Untrue. The 20% off-the-job guided learning hours can be an accumulation of learning activities that take place over the course of the apprenticeship. It doesn’t have to be one day a week as they are not college students requiring weekly day release for learners. Guided learning hours can be delivered in bite size chunks or scheduled for less busy trading periods. Employers are able to decide on how and when they want off-the-job training to be delivered.

Apprentices cannot be furloughed?

In actual fact, apprentices can be furloughed if the circumstances dictate that this is the right course of action. Apprentices are employed workers with a contract of employment, therefore the same rules support and protect them too.

According to HMRC, ‘Apprentices can be furloughed in the same way as other employees and they can continue to train whilst furloughed.’ This means that although they can’t perform work duties, apprentices can remain an employee and continue with their training. Apprentices working more than 33 hours a week are entitled to the same benefits as everyone else in the workplace, including sick pay entitlement, at least 20 days paid holiday a year and statutory maternity or paternity pay and maternity or paternity leave

An apprentice can only work on a full-time basis

Apprentices should work for a minimum of 30 hours a week and a maximum of 40. Time spent off the job in training is included as part of the 20% off the job training rule.

Part-time apprenticeships can be agreed by the employer, at a minimum of 16 hours per week, for example where apprentices have caring responsibilities.

Apprenticeships are for a set period of time only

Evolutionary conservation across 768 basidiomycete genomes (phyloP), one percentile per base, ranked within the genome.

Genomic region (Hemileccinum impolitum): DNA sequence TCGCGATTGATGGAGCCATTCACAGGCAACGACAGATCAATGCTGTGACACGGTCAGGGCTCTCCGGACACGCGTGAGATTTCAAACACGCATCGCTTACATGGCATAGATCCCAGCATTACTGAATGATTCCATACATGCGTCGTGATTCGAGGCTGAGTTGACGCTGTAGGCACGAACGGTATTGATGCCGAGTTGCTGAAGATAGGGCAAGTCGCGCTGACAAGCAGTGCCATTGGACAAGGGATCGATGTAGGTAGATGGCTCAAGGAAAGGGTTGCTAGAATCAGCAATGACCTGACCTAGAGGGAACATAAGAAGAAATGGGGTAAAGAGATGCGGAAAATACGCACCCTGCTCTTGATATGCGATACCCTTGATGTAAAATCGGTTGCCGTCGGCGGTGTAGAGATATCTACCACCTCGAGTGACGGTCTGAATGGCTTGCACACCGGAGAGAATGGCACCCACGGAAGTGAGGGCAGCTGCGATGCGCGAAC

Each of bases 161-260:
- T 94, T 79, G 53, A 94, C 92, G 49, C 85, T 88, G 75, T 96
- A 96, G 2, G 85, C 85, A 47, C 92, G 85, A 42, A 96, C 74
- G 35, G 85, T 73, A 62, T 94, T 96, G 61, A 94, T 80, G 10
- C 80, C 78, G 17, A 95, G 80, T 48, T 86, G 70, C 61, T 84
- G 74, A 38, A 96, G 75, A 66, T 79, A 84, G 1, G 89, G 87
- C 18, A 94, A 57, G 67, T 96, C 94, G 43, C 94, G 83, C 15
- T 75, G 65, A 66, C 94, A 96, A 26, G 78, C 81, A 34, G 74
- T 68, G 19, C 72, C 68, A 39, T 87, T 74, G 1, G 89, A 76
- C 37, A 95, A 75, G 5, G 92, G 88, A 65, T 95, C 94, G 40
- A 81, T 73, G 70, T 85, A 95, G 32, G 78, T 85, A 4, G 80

Apprenticeship funding rules state that end-point assessment can only be taken after the minimum duration has been completed, and that the minimum duration is 372 days.

An apprentice must have a contract of employment in-place long enough for them to complete their apprenticeship successfully. Therefore, the minimum duration for an apprenticeship is 53 weeks and one day. The apprentice may take longer than this timescale to complete their apprenticeship based on other factors, such as reduced contracted hours or additional learning needs, which in turn may increase the programme duration. This would be agreed with the employer at the start of the programme.

Apprenticeship certificates must be issued by the employer

This isn’t a ‘must’ and is usually agreed between the training provider and employer.

The training provider will receive an apprentice’s certificate once they have successfully passed the apprenticeship standard end point assessment. The certificate can typically take up-to 12 weeks to arrive following a period of quality assurance-based moderation, which is carried out by the independent end point assessment organisation.

A business cannot take on an apprentice if they have a degree

This is not true. If a person already has a degree, they can either apply for a degree apprenticeship at postgraduate level, or at graduate level in a different field to their degree, as long as the apprenticeship involves a significant amount of new learning or updating outdated skills.